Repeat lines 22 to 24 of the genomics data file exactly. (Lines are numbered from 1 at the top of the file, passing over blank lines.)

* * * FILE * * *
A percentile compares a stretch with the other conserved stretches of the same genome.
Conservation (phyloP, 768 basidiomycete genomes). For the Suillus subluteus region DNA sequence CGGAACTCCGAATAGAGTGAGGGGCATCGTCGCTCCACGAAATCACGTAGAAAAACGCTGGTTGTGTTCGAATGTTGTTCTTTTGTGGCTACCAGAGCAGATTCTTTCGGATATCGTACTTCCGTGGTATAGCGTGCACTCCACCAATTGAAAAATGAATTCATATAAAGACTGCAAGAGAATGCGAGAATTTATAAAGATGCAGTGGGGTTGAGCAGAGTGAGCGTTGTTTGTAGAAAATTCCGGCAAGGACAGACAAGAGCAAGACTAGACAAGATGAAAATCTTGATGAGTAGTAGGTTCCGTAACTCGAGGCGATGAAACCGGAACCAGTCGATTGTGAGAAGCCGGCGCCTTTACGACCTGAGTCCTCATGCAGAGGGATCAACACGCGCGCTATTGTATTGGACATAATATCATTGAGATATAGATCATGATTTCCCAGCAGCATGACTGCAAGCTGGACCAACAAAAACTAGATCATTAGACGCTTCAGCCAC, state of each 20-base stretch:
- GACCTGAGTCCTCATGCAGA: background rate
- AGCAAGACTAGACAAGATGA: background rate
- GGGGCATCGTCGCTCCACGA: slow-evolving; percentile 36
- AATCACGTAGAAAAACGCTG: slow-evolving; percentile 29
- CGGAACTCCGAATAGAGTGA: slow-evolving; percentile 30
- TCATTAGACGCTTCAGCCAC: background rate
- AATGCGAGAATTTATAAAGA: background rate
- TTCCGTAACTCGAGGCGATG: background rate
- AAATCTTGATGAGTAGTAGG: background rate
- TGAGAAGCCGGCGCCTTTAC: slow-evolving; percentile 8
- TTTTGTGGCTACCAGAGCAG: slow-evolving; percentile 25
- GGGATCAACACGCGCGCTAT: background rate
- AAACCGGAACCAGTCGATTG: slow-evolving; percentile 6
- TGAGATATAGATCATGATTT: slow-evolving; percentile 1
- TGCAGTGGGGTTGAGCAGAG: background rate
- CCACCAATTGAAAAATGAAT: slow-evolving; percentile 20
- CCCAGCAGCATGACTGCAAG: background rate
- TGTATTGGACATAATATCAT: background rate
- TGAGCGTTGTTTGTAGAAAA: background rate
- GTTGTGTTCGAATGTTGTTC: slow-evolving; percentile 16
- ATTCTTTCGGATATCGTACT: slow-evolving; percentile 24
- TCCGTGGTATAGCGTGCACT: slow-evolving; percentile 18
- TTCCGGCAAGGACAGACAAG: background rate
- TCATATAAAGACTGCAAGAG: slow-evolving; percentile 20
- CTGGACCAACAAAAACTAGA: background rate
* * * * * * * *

- GTTGTGTTCGAATGTTGTTC: slow-evolving; percentile 16
- ATTCTTTCGGATATCGTACT: slow-evolving; percentile 24
- TCCGTGGTATAGCGTGCACT: slow-evolving; percentile 18